Statutory interpretation1
notes the procedure that a court focuses at a statute and establishes what it
means. A statute, which is a bill or law passed by the legislature, forces duty
and rules on the people. Although they make the law, statutes may be open to clarification
and have ambiguities. The judiciary may apply rules of statutory
interpretation both to an enactment by the legislature and to representative
legislation such
as administrative agency regulations, in common law authorities.

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Statutory interpretation first became notable in common law systems, with
England being the ideal example. In Roman and Civil law, a statute or code directs
the magistrate, but there is no previous legal case. In Britain, Parliament
historically were unsuccessful to enact a complete code of legislation, which
is the reason why the courts were left to develop the common law; and having
decided a case and the cause of the decision, it would become binding on later

Judges in England generally apply three basic rules of
statutory interpretation, and similar rules are also used in other common law
jurisdictions. The literal rule, the golden rule and
the mischief rule. Although judges are not bound to apply these
rules, they generally take one of the following three approaches, and the
approach taken by any one particular judge is often a reflection of that
judge’s own philosophy.

Primary Rules

Literal Rule 

Mischief rule

Golden rule 

Secondary Rules

Reddendo Singula Singulis

Noscitur a sociis

Ejusdem Generis

The judiciary interprets
how legislation should apply in a particular case as no legislation straightforward
and particular that addresses all circumstances. The court must try to
determine how a statute should be enforced. This requires statutory
construction. It is a tenet of statutory construction that the legislature is
supreme when creating law and that the court is merely an interpreter of the
law. Nevertheless, in practice, by performing the construction the court can
make sweeping changes in the operation of the law.


The literal rule

The literal rule is the ordinary meaning or the plain meaning rule.
It is the task of the court to give a statute’s words their literal meaning
regardless of whether the result is sensible or not. The literal rule is often
applied by orthodox judges who believe that their constitutional role is
limited to applying laws as enacted by Parliament. Such judges are
wary of being seen to create law, a role which they see as being strictly
limited to the elected legislative branch of government. In
determining the intention of the legislature in passing a particular
statute, this approach restricts a judge to the so called black letter of
the law. The literal rule has been the dominant approach taken for over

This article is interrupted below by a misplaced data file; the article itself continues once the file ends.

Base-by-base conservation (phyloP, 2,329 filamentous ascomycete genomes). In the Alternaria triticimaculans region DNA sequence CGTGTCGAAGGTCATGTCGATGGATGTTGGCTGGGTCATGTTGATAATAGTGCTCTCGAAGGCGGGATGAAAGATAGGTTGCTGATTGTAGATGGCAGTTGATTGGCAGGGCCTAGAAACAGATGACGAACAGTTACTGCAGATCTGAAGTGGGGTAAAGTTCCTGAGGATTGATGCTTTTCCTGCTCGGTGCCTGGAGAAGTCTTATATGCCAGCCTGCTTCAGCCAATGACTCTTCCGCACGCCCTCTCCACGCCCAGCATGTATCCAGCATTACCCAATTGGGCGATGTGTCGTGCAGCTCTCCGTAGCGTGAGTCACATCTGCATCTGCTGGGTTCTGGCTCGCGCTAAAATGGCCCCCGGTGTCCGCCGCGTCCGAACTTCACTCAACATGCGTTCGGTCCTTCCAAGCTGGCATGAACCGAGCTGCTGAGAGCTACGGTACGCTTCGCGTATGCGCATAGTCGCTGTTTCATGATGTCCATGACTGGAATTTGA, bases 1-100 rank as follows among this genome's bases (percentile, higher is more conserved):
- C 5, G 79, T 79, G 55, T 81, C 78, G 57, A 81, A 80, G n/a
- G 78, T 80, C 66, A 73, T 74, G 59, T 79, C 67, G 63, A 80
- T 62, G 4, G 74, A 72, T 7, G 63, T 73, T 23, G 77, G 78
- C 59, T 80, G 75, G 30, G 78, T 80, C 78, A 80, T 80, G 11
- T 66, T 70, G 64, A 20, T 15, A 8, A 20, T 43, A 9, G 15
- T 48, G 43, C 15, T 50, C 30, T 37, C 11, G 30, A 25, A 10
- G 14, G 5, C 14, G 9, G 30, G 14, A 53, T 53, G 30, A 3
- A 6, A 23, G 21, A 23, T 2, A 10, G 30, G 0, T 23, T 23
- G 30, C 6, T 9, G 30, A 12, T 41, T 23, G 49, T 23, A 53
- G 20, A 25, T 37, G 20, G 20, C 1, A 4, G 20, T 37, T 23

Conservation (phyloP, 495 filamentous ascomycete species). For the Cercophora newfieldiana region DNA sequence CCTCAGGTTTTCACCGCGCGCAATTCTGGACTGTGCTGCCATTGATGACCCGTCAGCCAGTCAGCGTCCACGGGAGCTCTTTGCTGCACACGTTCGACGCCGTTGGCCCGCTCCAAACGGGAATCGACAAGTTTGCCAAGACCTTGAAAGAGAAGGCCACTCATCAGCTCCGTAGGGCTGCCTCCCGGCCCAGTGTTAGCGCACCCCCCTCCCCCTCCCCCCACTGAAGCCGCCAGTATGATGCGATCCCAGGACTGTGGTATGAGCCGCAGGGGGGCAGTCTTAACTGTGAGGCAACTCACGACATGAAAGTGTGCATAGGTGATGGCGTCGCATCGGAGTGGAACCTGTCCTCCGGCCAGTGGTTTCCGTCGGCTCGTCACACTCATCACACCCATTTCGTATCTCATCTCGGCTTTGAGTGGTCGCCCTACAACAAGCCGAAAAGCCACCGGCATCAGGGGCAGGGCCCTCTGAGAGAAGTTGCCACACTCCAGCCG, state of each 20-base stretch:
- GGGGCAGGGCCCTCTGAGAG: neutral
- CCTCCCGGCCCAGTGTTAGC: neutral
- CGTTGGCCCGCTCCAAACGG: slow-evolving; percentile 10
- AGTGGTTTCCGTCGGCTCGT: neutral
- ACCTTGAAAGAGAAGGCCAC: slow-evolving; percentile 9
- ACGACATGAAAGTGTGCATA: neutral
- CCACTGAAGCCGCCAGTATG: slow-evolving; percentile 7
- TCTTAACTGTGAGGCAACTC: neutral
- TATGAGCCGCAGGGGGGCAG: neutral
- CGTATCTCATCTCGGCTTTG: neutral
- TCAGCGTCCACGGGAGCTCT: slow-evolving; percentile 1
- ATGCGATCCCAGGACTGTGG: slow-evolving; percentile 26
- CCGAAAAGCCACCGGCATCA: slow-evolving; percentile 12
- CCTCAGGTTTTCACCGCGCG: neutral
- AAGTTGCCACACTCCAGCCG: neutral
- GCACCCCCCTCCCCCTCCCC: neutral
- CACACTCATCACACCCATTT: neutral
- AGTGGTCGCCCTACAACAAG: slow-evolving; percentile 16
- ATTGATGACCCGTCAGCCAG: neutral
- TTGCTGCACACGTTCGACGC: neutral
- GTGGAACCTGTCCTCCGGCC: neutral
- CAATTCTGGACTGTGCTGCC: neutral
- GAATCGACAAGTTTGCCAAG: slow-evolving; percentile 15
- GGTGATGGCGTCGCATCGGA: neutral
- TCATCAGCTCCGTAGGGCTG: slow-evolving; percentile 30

100 years.

Fisher v Bell (1960)


The golden rule

The golden rule (also: the British rule) is an
exception to the literal rule and will be used where the literal rule produces
the result where Parliament’s intention would be circumvented rather
than applied. “The literal rule should be used first, but if it results in
absurdity, the grammatical and ordinary sense of the words may be modified, so
as to avoid absurdity and inconsistency, but no further.”

Adler v George (1964)


The mischief rule

The final rule of statutory interpretation is the
mischief rule, under which a judge attempts to determine the legislator’s intention;
what is the “mischief and defect” that the statute in question has set out
to remedy, and what ruling would effectively implement this
remedy? The mischief rule for interpreting statutes requires
judges to consider four factors:

1.      What
the law was before the statute was passed;

2.      What
problem (or mischief) the statute was trying to remedy;

3.      What
remedy Parliament was trying to provide

4.      The true reason of the remedy;

Heydon’s case (1584) 3 Co.
Rep. 7a, 7b






As well as these three rules of interpretation, there are
a number of rules that are held to apply when determining the meaning of a

 The statute is presumed not to bind
the Crown

 Statutes do not operate retrospectively in
respect to substantive law (as opposed to procedural law)

 They do not interfere with legal rights
already vested

They do not oust the
jurisdiction of the courts

They do not detract
from constitutional law or international law


Furthermore, there are a number of intrinsic (=interal)
and extrinsic (=external) aids to statutory interpretation.


Intrinsic (Internal)
Aids to Statutory Interpretation

are things found within the statute which help judges understand the meaning of
the statute more clearly.


the long and the short

the preamble

definition sections




Extrinsic (External) Aids to Statutory

are things found outside of the actual statute which may be considered by
judges to help them understand the meaning of a statute more clearly.



historical setting

previous statutes

earlier case law


Law Commission Reports



Wikipedia, ‘Statutory Interpretation’ (Wikipedia, 28 December 2017),
accessed 29 December 2017



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